Of Rumi and Rumination: Why You Must Also Serve Yourself As A Leader

December 26, 2018 Glenn Case
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leader with hands to head looking stressed and out of control

So much has been written about servant leadership. Of course leaders must serve those they lead to truly find success.

But I believe there is a step that must occur in tandem with serving others. In fact, I believe this to be essential. That of serving yourself. A leader at peace - content, calm and in control of emotion - is a leader best suited to serve others.

From my own experience in leadership, the one area that always challenged me in achieving this state was my own propensity to ruminate.

As Rumi once said, "Oh soul, you worry too much. You have seen your own strength. You have seen your own beauty. You have seen your golden wings. Of anything less, why do you worry? You are in truth the soul, of the soul, of the soul."

Worry. My transition from leader to a coach of leaders has given me pause. Opportunity to really explore inward that ocean of thought that is ceaseless, relentless.

A leader at peace - content, calm and in control of emotion - is a leader best suited to serve others.

I've come to realize how much my thoughts have controlled me over the years. How rumination has sapped my energy. My peace. My confidence.

One cannot fight this assault of thought. It is as much part of our DNA as our eye colour. A remnant of times less forgiving, when life hung by a thread.

But fight it I've done. Waged constant battle. Strived to force my thoughts into submission. I've come to understand that that's what rumination is. The attempt to protect ourselves through controlling the content of our thoughts.

How many times have you ruminated over a future event? One that you dreaded. Perhaps it was talk you had to deliver or an employee you had to dismiss. How much time did you dedicate to playing that pending event over and over in your mind, trying to create a scenario that gave you release from your uncomfortable emotions. Only to find that before long you were doing it all over again?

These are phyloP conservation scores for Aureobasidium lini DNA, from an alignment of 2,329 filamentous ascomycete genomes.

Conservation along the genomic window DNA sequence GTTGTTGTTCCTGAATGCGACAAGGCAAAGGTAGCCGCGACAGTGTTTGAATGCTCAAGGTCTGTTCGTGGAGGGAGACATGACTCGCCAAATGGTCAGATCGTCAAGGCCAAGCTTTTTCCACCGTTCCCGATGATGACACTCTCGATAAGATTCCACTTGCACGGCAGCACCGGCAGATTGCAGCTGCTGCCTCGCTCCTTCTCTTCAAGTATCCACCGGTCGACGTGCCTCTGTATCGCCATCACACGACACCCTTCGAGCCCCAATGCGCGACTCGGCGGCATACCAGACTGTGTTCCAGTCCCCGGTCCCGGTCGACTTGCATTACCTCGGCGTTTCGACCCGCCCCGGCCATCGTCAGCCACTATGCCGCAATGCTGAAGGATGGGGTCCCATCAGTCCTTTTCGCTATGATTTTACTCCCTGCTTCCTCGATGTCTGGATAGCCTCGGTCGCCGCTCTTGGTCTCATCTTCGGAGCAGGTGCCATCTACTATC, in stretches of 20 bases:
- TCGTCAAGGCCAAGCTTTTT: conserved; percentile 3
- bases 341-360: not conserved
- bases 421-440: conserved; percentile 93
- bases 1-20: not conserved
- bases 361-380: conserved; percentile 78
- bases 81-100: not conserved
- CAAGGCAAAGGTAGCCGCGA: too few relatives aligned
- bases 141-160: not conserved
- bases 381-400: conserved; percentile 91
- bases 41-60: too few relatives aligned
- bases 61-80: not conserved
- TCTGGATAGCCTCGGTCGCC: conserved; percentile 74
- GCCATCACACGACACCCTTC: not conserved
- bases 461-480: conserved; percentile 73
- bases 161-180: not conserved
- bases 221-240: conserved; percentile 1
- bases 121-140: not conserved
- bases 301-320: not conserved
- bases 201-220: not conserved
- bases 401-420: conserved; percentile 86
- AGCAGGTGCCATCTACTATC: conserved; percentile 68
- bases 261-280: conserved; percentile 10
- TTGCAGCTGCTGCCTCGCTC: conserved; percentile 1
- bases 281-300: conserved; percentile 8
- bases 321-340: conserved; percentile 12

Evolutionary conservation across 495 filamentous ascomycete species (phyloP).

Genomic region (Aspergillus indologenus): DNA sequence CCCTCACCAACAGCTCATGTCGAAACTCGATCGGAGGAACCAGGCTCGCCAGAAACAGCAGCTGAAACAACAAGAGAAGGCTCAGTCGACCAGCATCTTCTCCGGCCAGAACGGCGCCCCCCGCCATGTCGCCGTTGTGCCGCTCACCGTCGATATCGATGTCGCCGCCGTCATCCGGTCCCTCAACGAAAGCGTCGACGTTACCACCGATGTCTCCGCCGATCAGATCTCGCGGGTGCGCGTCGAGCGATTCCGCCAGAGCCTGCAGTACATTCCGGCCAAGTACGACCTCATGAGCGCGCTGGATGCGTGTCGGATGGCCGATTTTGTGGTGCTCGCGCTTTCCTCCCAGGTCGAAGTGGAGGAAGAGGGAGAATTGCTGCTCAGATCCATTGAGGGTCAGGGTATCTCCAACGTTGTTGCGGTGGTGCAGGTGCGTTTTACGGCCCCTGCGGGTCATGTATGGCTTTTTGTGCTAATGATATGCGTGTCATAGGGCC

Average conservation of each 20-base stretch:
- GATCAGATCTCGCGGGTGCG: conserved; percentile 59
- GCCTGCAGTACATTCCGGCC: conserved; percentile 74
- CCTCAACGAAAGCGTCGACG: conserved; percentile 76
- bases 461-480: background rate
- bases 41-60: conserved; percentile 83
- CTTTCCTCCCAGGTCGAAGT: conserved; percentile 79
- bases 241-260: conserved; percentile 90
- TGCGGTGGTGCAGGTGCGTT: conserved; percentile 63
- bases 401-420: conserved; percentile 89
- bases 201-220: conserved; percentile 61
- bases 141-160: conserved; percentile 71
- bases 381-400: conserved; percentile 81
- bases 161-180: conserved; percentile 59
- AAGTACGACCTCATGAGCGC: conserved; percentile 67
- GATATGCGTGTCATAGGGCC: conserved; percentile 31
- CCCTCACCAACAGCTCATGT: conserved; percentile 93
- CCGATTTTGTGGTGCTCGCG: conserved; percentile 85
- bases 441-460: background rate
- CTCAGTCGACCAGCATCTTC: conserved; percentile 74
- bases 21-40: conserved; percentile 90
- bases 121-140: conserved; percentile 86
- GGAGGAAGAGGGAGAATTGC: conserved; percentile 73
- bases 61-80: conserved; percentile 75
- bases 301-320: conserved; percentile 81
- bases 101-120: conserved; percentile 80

Thoughts arise from the deep. Those rooted in a fear of some kind are the most persistent, willing you to take part. Determined to make you a buyer.

Slowly, I have come to see that to fight these thoughts is folly. It is an un-winnable battle.

The answer? To invite them in with understanding. Acknowledge them with a realization that they no longer serve a useful purpose. And then choose to let them pass.

It's after all a choice we make. More and more, I'm learning to take control of these situations by exercising my vote to not engage.

It hasn't been easy, but I make steady headway.

It starts - must start - with self-awareness. Now, I catch myself getting sucked in, in time to take conscious action, whereas before I was a victim of another's whim. No longer will I play victim. That is my choice. I take a moment to consider the thoughts, but with a passing curiosity only before allowing them to drift of.

Mindfulness and meditation practice has helped immensely. It's how I'm learning to sit more contently on the sidelines - not of life, but of emotion. I've achieved a level of separation that I so badly needed, and the quality of my life has been enhanced as a result.

I'm far from mastery. But mastery is my goal. It may take this lifetime, or the next, to get there. But I will. It's my intention.

If you're a leader, you act to serve those you lead. But as we move toward another new year - perhaps a new beginning - ask yourself, are you serving yourself first? 

What is your intention for 2019?

 To end where we started, with Rumi...

"No more words. In the name of this place we drink in with our breathing, stay quiet like a flower. So the night birds will start singing."

All the best!

Glenn

 Ps. If you're interested, this is one of the best meditations on this subject I've found - "Relief from negative thinking" by Tomek Wyczesny (available free on Insight Timer).

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